In New York state courts, Rule 202.5-b of the Uniform Rules for the Supreme and County Courts, relating to electronic filings, takes a different approach by addressing who may access documents, rather than the information to be redacted from them. The New York rule states that a person electronically filing a document “shall indicate” whether it contains any of the following: individually identifiable health information, a Social Security number, a credit card number, a bank account number, an individual’s date of birth, an individual’s home address, a minor child’s name, or trade secrets. If any of this information is contained in the document, the rule provides that access to it on the e-filing site “may be restricted to consenting parties to the action, the County Clerk, and the court.”

The rule continues by noting that the document will, however, “be available for public inspection at the office of the County Clerk unless sealed by the court.”

Several courts have considered whether an e-filing that contains confidential information such as that referenced in federal and New York rules subjects a party – and a law firm – to a claim. To date, for the most part, courts have been unwilling to allow such claims to move forward. Consider the May 26 decision by a bankruptcy court in Indiana in In re Matthys.

Matthys

The case arose when Ryan and Carrie Matthys voluntarily entered bankruptcy in November 2009. The debtors scheduled PNC/National City Bank as a creditor holding a claim of $73,000 secured by a mortgage on the debtors’ residence.

Green Tree Servicing, LLC, the servicing agent for the bank, electronically filed a proof of claim to which it annexed an exhibit that contained the debtors’ full Social Security numbers. Thereafter, the debtors moved for a protective order under Federal Rule of Bankruptcy Procedure 9037 to either redact the Social Security numbers or to prohibit public access to viewing the proof of claim. The bankruptcy court granted the debtors’ motion the next day and the court clerk removed the proof of claim from public access on PACER.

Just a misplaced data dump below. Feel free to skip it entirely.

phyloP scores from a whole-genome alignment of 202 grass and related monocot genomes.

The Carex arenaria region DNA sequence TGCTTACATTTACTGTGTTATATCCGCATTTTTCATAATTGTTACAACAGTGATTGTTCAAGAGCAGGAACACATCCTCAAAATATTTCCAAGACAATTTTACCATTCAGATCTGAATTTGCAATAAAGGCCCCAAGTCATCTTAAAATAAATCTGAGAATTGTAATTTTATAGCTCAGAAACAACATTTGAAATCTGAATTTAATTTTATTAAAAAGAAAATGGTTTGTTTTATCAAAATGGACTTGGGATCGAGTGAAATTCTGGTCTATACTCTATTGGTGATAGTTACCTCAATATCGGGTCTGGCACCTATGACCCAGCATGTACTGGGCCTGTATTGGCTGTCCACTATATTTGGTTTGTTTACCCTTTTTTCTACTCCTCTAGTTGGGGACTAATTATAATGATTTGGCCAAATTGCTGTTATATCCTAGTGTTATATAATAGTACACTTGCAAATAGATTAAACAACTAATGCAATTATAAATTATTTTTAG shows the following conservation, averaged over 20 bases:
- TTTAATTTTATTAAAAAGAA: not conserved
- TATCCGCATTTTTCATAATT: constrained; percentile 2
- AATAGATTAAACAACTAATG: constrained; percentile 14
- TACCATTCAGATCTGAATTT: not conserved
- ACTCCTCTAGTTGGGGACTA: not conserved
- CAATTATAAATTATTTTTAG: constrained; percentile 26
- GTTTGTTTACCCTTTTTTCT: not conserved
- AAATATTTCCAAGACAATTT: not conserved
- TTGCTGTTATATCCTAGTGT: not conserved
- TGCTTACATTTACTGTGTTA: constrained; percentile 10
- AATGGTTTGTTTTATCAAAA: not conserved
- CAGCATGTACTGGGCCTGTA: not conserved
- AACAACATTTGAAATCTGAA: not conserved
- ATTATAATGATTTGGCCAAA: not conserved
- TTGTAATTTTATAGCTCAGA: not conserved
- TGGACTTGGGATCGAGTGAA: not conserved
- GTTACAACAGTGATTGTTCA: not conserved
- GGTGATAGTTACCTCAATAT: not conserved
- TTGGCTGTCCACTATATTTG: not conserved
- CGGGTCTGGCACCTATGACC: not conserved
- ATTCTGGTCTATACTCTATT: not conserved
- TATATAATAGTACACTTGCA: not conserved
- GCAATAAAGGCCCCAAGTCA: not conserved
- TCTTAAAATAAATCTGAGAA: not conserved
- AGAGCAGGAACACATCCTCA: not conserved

The debtors then filed a complaint against Green Tree, seeking compensatory damages, sanctions, punitive damages, attorney’s fees, costs and cost of credit monitoring for violation of Bankruptcy Code Section 107; The Gramm-Leach Bliley Act; Federal Rule of Civil Procedure 52 and the court’s “policies and procedure;” and Federal Rule of Bankruptcy Procedure 9037, as well as damages for invasion of privacy; negligent or intentional infliction of emotional distress, and finally, negligence.

Green Tree moved to dismiss all counts on the basis that either there was no private right of action under the statutes for which the debtors sought relief or the debtors failed to plead facts sufficient to establish their claims.

The court first examined whether any of the statutes on which the debtors relied granted a private right of action. It explained that although papers filed in a bankruptcy case are public records, Bankruptcy Code Section 107(c) recognizes there are exceptions and provides that the bankruptcy court, for cause, may protect an individual if it finds that disclosure of information would create an undue risk of identity theft.